MIDDLETOWN — When Russell Library Director Ramona Burkey came into work Saturday morning, she walked into a nearly unbelievable sight: water pouring from the ceiling of the 123 Broad St. facility following heavy rain overnight.
Two floors of the three-story building, consisting of several, aging jury-rigged structures, including an old bank, were affected by the deluge caused by remnants of Hurricane Nicole.
The director immediately knew the situation couldn’t be resolved with a few strategically placed buckets.
“It was basically raining in parts of the library,” she said this week. “You don’t want it to rain in the library, so that was alarming,” Burkey said.
Fortunately, she said, most of the damage was confined to employee rooms and other nonpublic areas. “The water came in, soaked the activity room, office behind the checkout desk, through the floor and down into the office area below,” Burkey said.
She called in ServePro, which delivered 115 industrial floor fans, eight dehumidifiers and a hydroxyl air purifier.
Equipment scattered throughout the area and electrical cords snaking around each of the rooms presented a scene Burkey likened to “a neuro network of fans and dehumidifiers and tubing and extension cords,” she said.
“It became very clear very soon that we were dealing with more than a couple of carpet extractors and a dehumidifier,” said the director, who stayed until 1 a.m. Sunday and was back at work within seven hours.
She recalled a ServePro technician comparing the loud sound inside to an airport runway.
The library was closed immediately, and about 12 staff members were asked to work from home, while others were temporarily relocated.
The remaining water-stained ceiling tiles show the wreckage: Shelves sit empty, a ladder propped up in the corner, and primary-colored activity room adjacent to the children’s area has a circle of neon green fans that match parts of the wall paint.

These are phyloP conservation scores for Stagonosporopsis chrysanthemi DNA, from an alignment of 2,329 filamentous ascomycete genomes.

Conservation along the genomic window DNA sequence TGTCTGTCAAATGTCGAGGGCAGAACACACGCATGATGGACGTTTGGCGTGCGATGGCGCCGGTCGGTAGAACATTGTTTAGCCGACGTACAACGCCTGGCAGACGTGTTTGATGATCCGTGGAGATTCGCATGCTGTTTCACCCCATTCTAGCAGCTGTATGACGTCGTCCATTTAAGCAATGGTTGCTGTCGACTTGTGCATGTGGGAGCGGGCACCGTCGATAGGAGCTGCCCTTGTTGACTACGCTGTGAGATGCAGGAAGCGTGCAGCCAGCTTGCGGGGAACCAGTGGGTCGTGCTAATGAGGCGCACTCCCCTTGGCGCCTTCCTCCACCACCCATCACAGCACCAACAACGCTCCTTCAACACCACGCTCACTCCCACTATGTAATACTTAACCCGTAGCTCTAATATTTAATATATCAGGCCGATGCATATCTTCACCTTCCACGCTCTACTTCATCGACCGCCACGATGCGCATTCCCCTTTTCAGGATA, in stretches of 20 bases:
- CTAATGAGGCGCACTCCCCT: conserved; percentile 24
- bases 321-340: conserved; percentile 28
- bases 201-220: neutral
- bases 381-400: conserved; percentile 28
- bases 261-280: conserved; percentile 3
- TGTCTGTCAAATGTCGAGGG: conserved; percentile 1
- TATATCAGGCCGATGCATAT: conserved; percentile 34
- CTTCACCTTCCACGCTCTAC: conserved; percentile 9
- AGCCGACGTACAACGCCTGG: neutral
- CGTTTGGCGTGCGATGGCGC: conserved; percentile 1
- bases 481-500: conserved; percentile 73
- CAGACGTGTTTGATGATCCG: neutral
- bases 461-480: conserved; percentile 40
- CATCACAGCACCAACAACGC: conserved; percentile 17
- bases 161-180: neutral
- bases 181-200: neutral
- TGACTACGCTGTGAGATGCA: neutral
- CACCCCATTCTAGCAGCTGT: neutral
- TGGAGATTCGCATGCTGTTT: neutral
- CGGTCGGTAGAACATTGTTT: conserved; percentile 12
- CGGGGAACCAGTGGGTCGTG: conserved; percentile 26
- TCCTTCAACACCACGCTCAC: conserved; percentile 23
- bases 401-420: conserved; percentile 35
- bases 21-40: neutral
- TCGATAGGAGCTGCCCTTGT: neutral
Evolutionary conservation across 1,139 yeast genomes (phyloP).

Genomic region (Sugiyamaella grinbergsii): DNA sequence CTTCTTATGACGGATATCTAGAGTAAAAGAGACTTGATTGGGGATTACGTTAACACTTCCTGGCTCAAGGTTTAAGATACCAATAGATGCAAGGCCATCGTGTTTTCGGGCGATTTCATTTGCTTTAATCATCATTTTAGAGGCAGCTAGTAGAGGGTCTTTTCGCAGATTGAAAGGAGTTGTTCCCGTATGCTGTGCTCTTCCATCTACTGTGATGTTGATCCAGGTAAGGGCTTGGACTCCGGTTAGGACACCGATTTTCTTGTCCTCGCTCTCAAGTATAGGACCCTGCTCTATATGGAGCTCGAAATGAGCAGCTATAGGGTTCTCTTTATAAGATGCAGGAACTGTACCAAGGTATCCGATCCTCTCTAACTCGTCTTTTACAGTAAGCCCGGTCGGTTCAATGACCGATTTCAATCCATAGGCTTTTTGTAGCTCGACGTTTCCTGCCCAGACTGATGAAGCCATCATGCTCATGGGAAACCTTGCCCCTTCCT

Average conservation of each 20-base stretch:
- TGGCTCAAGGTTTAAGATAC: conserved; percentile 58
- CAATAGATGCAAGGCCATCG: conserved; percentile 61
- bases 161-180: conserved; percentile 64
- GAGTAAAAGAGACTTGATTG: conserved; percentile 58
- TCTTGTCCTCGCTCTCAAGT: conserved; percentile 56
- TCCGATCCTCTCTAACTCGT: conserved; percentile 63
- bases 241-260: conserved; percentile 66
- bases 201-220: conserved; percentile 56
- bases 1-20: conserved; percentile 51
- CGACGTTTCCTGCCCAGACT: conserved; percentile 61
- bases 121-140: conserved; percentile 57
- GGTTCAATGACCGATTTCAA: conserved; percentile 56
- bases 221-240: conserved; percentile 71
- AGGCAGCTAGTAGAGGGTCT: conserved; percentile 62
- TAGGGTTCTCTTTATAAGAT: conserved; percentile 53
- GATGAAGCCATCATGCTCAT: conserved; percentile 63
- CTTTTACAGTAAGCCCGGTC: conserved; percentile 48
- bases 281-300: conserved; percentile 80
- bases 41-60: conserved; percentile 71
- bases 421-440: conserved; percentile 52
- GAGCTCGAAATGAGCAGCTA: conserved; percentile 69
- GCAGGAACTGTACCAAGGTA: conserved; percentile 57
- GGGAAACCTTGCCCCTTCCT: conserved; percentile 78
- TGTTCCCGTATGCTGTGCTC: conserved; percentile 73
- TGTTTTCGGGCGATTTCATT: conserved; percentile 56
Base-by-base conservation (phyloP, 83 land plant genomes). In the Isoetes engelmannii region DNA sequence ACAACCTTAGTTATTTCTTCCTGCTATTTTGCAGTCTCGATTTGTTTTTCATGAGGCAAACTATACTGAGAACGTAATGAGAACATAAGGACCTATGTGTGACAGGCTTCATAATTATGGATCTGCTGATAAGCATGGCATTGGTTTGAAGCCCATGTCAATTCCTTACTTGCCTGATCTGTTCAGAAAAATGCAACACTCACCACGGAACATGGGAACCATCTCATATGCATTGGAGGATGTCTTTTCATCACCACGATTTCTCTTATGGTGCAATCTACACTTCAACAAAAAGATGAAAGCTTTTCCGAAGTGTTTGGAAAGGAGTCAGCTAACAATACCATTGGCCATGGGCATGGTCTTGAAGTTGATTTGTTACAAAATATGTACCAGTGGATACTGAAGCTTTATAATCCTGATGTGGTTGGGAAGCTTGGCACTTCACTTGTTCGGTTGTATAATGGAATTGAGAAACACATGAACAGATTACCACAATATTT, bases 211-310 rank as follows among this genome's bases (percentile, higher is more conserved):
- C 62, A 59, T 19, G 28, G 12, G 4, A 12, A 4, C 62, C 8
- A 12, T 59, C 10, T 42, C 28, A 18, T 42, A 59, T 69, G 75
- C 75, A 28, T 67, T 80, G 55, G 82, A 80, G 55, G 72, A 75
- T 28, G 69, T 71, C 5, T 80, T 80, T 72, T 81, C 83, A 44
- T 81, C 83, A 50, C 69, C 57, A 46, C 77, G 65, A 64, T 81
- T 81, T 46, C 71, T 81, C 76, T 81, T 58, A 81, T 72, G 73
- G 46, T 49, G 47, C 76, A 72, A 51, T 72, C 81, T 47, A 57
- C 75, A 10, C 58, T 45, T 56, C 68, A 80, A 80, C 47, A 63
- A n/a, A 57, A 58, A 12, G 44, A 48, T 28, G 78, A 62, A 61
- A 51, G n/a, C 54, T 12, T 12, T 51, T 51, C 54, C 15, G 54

The problem is, several of the buildings have flat roofs, Burkey explained.
Some books remaining to be shelved are a loss, the director said, as are craft supplies, construction paper and other items.
Several portions of the library are closed off for eventual cleanup, said Burkey, who was eager for the city’s insurance adjustor to assess the damage.
The circa-1876 main building at 123 Broad St. actually comprises several joined buildings, including an 1834 church and 1960s former bank. The children’s area was remodeled in 1872 and, in 1983, the church and children’s area were connected.
Over many years, Burkey pointed out, conditions have been deteriorating, necessitating a host of temporary repairs just to keep the facility operating. “We spent a lot of years doing stopgap measures, and it definitely shows,” she said. “This is an extreme example of that.
“This is part and parcel with dealing with old buildings that have been cobbled together,” Burkey said.
For the long run, the library is developing a vision for the future to include either a full renovation or entirely new building as part of the city’s long-term riverfront revitalization project, Return to the Riverbend. A feasibility study is underway.
“Even if we decided tomorrow to build a new library, we’re going to be in this building for a while,” Burkey said. “We’re going to do our absolute level best to keep it dry … and healthy.”
City Health Director Kevin Elak came by to conduct several air quality tests for mold and other issues, the results of which Burkey expected this week.
In the meantime, doors to the rooms with water damage were shut to increase warmth to endure things dry faster.
“We’re going to do everything we can to work quickly and safely, and get back to a point where we can be open to the public in a healthy and safe way as soon as possible,” Burkey noted. “It could always be worse.”
“Knock on wood, fingers crossed. We’ll get through this as we always do,” she said.
Online services and downloadable materials still are available, but the book drop is unavailable for lack of staff. For information, visit russelllibrary.org.